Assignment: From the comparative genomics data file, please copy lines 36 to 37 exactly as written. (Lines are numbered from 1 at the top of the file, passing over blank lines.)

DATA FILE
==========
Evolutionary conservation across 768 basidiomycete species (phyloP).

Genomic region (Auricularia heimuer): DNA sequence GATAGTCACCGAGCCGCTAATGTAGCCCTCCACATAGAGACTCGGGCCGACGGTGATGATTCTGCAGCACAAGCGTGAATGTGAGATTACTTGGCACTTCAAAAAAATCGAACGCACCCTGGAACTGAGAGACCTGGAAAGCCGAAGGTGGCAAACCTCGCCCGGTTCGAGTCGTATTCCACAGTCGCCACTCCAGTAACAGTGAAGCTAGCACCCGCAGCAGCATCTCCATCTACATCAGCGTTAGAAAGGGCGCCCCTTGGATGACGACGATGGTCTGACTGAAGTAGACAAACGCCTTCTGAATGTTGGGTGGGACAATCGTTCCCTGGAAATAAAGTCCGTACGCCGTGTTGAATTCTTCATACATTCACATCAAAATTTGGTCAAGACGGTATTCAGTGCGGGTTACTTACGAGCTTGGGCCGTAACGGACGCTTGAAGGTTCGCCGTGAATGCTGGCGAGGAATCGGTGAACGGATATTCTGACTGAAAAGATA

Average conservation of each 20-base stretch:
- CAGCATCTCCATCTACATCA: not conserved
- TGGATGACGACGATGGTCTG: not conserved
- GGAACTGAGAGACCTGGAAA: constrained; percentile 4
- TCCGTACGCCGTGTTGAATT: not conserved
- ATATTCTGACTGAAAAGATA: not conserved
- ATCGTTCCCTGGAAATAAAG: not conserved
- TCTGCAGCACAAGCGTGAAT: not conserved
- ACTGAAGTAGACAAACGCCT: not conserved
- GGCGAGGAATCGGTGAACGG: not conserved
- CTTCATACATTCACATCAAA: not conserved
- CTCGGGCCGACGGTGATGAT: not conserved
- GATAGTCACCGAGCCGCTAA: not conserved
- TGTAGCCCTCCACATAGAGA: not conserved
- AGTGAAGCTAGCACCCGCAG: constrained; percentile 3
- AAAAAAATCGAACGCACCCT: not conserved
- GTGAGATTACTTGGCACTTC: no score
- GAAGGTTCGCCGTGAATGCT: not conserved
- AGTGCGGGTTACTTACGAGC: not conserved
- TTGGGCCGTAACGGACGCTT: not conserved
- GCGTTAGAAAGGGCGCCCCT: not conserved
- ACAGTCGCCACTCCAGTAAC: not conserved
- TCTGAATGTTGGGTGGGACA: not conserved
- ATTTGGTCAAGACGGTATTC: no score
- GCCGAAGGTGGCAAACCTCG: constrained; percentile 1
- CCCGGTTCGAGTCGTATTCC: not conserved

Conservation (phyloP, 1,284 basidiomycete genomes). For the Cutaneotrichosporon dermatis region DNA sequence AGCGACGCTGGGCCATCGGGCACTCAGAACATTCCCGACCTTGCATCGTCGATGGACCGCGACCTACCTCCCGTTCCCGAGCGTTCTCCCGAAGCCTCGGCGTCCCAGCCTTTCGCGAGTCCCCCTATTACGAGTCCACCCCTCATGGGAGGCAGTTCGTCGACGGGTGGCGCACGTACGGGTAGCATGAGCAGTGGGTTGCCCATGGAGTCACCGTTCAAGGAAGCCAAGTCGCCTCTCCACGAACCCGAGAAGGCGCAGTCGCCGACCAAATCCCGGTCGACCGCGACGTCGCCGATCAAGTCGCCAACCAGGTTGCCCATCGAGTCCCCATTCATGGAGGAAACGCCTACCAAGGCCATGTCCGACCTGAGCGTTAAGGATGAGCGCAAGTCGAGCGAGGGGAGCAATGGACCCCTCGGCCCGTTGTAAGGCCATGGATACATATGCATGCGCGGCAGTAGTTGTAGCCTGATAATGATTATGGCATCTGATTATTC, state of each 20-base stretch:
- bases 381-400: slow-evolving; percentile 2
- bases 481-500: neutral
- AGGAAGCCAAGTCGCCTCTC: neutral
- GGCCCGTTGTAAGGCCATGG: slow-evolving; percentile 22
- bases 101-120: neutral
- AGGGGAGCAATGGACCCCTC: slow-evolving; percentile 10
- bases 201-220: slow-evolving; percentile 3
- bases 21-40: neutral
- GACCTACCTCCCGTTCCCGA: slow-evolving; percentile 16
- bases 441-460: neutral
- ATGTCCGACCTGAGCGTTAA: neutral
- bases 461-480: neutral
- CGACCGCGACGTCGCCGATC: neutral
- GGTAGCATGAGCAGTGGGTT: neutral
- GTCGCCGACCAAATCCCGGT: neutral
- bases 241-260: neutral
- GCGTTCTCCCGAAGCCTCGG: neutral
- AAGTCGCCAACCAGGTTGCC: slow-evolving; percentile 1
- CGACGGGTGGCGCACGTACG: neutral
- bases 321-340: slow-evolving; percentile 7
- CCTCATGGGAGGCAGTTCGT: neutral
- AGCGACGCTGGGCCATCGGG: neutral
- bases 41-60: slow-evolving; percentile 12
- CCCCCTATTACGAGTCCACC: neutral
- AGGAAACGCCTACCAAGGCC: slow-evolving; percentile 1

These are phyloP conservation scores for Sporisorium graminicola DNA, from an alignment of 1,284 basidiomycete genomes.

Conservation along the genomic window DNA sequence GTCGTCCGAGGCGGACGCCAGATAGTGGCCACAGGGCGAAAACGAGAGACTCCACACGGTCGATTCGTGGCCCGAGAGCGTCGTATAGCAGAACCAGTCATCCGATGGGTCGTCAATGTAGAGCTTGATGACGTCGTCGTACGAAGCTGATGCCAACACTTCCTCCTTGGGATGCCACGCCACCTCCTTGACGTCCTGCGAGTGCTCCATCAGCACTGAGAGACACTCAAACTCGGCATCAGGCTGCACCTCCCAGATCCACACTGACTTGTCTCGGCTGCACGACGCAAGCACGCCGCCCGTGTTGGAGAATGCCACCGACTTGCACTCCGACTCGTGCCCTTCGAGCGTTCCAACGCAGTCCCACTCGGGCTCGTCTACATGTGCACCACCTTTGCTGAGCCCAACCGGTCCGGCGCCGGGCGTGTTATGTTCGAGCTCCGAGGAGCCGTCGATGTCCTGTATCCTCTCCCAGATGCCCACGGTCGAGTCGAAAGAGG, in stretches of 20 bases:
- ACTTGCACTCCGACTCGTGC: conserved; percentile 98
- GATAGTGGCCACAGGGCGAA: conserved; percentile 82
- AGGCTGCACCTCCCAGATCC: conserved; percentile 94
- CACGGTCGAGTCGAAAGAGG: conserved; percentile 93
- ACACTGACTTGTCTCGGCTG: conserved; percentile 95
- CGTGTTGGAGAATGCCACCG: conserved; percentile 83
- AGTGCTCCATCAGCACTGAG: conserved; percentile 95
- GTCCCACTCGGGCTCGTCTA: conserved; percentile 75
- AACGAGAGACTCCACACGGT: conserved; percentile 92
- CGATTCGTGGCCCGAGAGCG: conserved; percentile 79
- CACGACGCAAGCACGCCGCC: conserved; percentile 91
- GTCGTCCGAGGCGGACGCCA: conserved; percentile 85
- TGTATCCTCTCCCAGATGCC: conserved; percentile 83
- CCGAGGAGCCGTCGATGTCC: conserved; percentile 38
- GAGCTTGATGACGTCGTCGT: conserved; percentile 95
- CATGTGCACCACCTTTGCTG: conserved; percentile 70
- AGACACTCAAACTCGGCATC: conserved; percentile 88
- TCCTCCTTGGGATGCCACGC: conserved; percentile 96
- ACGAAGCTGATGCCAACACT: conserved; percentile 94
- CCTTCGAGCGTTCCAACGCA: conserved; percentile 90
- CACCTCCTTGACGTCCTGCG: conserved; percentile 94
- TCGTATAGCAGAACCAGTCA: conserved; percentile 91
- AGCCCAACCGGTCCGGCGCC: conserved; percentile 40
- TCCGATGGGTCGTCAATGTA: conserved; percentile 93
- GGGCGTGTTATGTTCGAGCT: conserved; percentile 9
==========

- bases 201-220: slow-evolving; percentile 3
- bases 21-40: neutral